Preparing for the Financial Affidavit Process
If you find yourself headed into family court as a party in a divorce, paternity or parentage case, you’re probably feeling a mix of overwhelming emotions.
You should also be prepared for what could be a lengthy process, one filled with court appearances, tense negotiations and arduous paperwork. At the beginning of your case, one of the documents you’ll be required by the court to submit is called a Financial Affidavit.
What is a Financial Affidavit?
A Financial Affidavit is a formal declaration of your income and debts – a process that varies by state. It reveals to the judge hearing your case everything about your financial situation to be weighed as part of your argument.
In addition to completing the extensive Financial Affidavit form, you’ll also have to collect and submit a number of financial documents as backup to what you put in the affidavit.
Completing the Financial Affidavit form
The Illinois Financial Affidavit form looks similar to other financial documents you may have completed in the past, such as for a mortgage application and, most commonly, your taxes. The nine-page document starts by asking you about your employment, income and tax filings.
Other detailed information required on the Financial Affidavit form:
- Credit card debts, bankruptcies
- Monthly deductions: Federal and state taxes, FICA/Social Security, union dues, health insurance premiums, student loans, medical expenses, child support and more
- Monthly living expenses: Detailed household expenses and transportation costs, personal expenses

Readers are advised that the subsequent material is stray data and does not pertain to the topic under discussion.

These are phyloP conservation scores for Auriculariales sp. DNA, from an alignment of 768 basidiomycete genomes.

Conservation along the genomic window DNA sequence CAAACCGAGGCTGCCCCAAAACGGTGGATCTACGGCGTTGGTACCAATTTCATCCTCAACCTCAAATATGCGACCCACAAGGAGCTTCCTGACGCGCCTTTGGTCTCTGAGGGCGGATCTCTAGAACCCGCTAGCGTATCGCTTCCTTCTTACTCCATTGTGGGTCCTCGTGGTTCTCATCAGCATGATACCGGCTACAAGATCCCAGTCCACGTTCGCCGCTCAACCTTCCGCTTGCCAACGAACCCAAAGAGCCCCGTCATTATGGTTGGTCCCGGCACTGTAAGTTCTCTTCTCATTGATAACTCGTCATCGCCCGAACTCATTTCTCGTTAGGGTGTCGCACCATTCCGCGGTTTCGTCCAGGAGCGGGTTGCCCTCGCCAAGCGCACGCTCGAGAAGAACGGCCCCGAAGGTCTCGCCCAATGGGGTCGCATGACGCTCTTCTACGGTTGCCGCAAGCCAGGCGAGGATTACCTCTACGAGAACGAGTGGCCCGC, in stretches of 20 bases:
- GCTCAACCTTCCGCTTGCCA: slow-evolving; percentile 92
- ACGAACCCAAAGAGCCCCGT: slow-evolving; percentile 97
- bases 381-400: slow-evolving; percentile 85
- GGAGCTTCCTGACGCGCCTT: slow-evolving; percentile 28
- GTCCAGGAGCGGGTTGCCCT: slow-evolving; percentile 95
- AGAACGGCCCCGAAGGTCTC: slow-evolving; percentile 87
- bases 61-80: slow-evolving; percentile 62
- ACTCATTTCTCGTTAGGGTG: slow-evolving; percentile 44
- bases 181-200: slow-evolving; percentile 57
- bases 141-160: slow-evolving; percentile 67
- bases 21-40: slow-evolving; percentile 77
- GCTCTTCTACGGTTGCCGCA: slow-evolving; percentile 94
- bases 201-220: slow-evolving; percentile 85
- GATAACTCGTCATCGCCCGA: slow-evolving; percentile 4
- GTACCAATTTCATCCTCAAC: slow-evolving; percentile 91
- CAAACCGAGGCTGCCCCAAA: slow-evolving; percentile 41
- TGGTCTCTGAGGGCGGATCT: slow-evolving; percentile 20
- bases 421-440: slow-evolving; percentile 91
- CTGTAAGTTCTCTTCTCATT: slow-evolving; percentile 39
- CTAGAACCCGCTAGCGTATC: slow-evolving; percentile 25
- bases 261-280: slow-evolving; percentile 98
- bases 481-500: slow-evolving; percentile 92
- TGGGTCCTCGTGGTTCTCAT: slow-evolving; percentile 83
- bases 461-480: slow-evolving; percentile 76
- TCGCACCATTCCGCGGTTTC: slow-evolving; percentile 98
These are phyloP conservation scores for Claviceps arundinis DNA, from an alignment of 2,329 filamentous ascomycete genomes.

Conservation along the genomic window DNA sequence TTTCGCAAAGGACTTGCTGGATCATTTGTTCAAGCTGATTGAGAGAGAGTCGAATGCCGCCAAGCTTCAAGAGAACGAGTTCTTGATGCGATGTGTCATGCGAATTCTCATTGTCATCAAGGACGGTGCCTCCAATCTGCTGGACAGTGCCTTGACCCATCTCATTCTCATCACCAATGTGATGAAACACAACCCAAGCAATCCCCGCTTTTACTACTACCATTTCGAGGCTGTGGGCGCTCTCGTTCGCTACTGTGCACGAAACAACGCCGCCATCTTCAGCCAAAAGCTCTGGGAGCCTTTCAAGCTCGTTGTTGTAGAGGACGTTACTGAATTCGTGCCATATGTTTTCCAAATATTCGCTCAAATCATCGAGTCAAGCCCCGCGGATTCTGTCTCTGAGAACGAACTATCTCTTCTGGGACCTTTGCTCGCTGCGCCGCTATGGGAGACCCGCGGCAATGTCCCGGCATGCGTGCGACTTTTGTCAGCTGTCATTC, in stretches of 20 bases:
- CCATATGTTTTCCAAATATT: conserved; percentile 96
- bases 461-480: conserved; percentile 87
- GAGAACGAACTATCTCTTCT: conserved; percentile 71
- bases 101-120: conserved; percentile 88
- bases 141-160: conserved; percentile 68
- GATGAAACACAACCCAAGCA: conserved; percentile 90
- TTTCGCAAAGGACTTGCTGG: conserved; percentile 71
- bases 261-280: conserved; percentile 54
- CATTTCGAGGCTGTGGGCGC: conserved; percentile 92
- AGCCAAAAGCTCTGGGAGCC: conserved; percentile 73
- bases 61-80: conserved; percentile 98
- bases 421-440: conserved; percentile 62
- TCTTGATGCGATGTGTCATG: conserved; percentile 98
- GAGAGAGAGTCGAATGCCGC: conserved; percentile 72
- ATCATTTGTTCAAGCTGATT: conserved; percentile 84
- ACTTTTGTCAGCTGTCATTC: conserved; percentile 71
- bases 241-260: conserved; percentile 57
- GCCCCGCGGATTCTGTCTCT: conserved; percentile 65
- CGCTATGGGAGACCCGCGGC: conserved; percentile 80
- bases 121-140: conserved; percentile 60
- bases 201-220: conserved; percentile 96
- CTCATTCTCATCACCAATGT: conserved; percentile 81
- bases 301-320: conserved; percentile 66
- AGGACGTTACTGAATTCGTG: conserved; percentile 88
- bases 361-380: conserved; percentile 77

- Dependent expenses: Clothing, food, medical expenses, allowance, child care, vacation
- Assets: Cash, certificates of deposit, investments, mutual funds, real estate, motor vehicles, retirement benefits, valuable collections, health insurance
Other documents you’ll need to file
On the Financial Affidavit form, you’ll be required to list your income and assets. However, you’ll also have to prove some of this information by providing official documents.
The financial affidavit process requires you to submit the most recent copies of at least the following documents:
- Income tax returns
- Pay stubs and other proof of income
- Bank statements
- Other documents and statements supporting your assets
It’s important to be honest
Collecting all this information and revealing it to your attorney, the court, and the other party in your case can be overwhelming, annoying and even embarrassing. You may go through the process reluctantly and even consider holding back information.
No matter how you feel, it’s important to be completely forthcoming when filing your Financial Affidavit. Your attorney will assist you, and should answer any questions you have that you understand the process.
Don’t forget—the other party in your case must also file a Financial Affidavit and you’re hoping they’ll be completely honest, too.
Don’t wait until the last minute
Once you’re in the midst of family court proceedings, you’ll be dealing with a mix of emotional turmoil and logistic tasks. The financial affidavit process is just one of the issues you’ll need to face.
Take the time to collect the financial information you’ll need to file as soon as possible. Your first step will be to figure out how to access the information and documents you need. You might need to dig through paper files or access online documents, recalling web address, logins and passwords.
Understand your financial life, wherever you are
Learning about Financial Affidavits required for family court and being prepared to present your documents is critical to your case. However, because this type of information is required during other life events, it’s a good idea to keep it handy.
Taking control of your financial information gives you the confidence to manage your money and understand your economic position. Many people gather and evaluate this information before deciding to go ahead with a divorce or parentage case, so they have a clear view of their financial reality.
If you have additional questions regarding divorce or the Financial Affidavit Process, contact the Family Law Attorneys at Sterk Family Law to get started.
This is a legal advertisement from Sterk Family Law Group. It does not constitute legal advice and should not be construed as such. This article is for informational and educational purposes only.